Students across chapters are participant observers in both humanities and social science disciplines. They demonstrate a curious blend of responses, equal parts empathy and critique. Maura Grady, Richard Roberson, Jr. and Erika Gallion’s innovative collaboration with a fan-tourism experience has students work as market researchers on the Shawshank Trail, a guided experience at sites where the movie was filmed. Creative responses to texts and healthy critique through anonymous posts encouraged by Leslie Leonard and Lee Hibbard lead students to participate as proto-fans.

Everyman-ish excitement over the landscapes of Tolkien, Mad Max, Firefly and many others suffuses each chapter. Anna Smolt’s intricately designed artistic response project and accompanying journal give students a tangible connection to Tolkien’s distant world and the historically distant medieval period from which he drew his inspiration. She describes and includes student photography, artwork and fiction offerings which students present publicly at the end of the semester. Smolt talks about how to ensure academic rigor within these projects and provides compelling arguments for encouraging this type of expression.

There is a bit of Mordor lurking in fanspaces: online fan communities can be rife with sexism, racism, classism and xenophobia. These authors acknowledge the dark side of fan communities, though this collection steers clear of the carnal aspects of fandom. Fortunately, it also bypasses the smut of the academic community: it is refreshingly free of lofty big-word-ism, teacher-splaining and the Kool-aid offers of preach-speak. These professors give generous and pragmatic summaries of what works and what doesn’t, fully acknowledging that many students do not identify as fans and that many fans are justly suspicious of academic incursions onto their sacred ground.

It is all too easy to downplay cosplay or look askance at teachers’ desperate efforts to focus the glazed stares of our nation’s future. Do educators run the risk of wearing mom jeans or is it oddly hip to know the secret knock? Editor Katherine Anderson Howell is passionate in declaring fan studies a discipline, not a gimmick. Further, she insists on a moral imperative for working in the style of fan communities. Howell states “the invitations into the more participatory classroom culture represented in this volume have a fundamentally ethical component: when our invitations are inclusive in the ways that fans have the potential to be, we democratize the classroom.”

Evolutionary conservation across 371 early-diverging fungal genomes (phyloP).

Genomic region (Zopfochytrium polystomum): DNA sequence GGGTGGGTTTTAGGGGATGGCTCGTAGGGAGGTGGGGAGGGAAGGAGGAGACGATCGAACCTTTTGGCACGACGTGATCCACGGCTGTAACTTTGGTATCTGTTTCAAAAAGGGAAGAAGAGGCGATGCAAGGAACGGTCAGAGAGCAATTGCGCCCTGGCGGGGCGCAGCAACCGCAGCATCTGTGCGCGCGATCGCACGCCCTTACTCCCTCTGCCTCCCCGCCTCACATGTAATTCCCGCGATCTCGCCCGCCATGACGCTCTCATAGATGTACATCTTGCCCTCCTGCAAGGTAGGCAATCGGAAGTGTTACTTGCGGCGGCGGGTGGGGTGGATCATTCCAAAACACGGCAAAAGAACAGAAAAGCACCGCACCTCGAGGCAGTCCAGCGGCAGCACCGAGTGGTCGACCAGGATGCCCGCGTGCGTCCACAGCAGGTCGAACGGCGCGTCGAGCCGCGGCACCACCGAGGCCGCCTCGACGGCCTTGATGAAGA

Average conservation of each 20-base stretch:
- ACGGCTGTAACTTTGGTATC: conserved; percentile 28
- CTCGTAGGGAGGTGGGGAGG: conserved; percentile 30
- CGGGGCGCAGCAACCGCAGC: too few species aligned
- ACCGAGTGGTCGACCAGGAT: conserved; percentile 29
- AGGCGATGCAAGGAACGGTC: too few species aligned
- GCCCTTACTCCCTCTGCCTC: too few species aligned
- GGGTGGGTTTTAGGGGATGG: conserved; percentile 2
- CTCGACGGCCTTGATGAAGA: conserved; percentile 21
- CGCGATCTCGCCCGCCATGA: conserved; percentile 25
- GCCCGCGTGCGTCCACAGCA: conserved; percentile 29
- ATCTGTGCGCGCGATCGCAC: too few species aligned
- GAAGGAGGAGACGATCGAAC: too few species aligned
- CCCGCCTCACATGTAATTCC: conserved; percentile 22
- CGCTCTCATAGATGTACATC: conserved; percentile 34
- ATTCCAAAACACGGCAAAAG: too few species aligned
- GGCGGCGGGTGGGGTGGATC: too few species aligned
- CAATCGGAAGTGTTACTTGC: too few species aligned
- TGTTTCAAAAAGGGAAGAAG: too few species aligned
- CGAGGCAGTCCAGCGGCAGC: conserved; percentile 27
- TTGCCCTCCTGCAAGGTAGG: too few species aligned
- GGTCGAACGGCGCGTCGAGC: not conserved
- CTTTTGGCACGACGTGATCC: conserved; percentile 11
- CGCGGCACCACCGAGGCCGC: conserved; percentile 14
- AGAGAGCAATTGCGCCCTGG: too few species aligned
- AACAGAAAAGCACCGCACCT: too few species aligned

A big claim, but her contributors largely bear it out. This is a book for teachers, professors and the interested novitiate who gives too much of a damn about Buffy The Vampire Slayer. It tackles the bewildering array of interdisciplinary connections inherent in fandom studies. It functions as an early historical record for how the methods of the remix classroom can be taught as a legitimate means of intellectual development. While some consider fan practices escapist obsession, these educators focus on the academic potential of fan communities. Certainly, the academy needs more students who speak up, share often and read critically.

As much access as the book provides, it misses an opportunity to address the needs and potentials for differently abled students. The virtual sphere provides an exciting freedom from physical strictures and a disturbing potential for bullying and discrimination for such participants. Teachers who use this book as inspiration will surely expand the reach of these classroom practices to include such voices, experiences and technologies (braille tablets and the like).

The lessons are compelling, and the teachers are bold and engaged, but it is the student-generated experiments that stay with the reader. I was wildly curious to learn more about a student’s fan-fic variant (in French) of Sartre’s No Exit; “hell is other people” is an intriguing thesis for collaboratively edited work. The presentation of these projects includes syllabi, grading rubrics and data from student exit surveys. It would be possible to cut and paste from this text into a lesson plan, and that approach might even work. But that is not quite what this book is for. These examples are there so that educators can fan them. Emulate, tear apart, reformat, expand. There is a practical magic between the pages of this book: it is not a handbook but a source text waiting for its own cohort of fans.

Cite this Essay

Bassett, Laurel. “Fandom’s Alchemy in the Classroom: Leaden Realities to Golden Possibilities.” Rhizomes: Cultural Studies in Emerging Knowledge, no. 35, 2019, doi:10.20415/rhiz/035.r04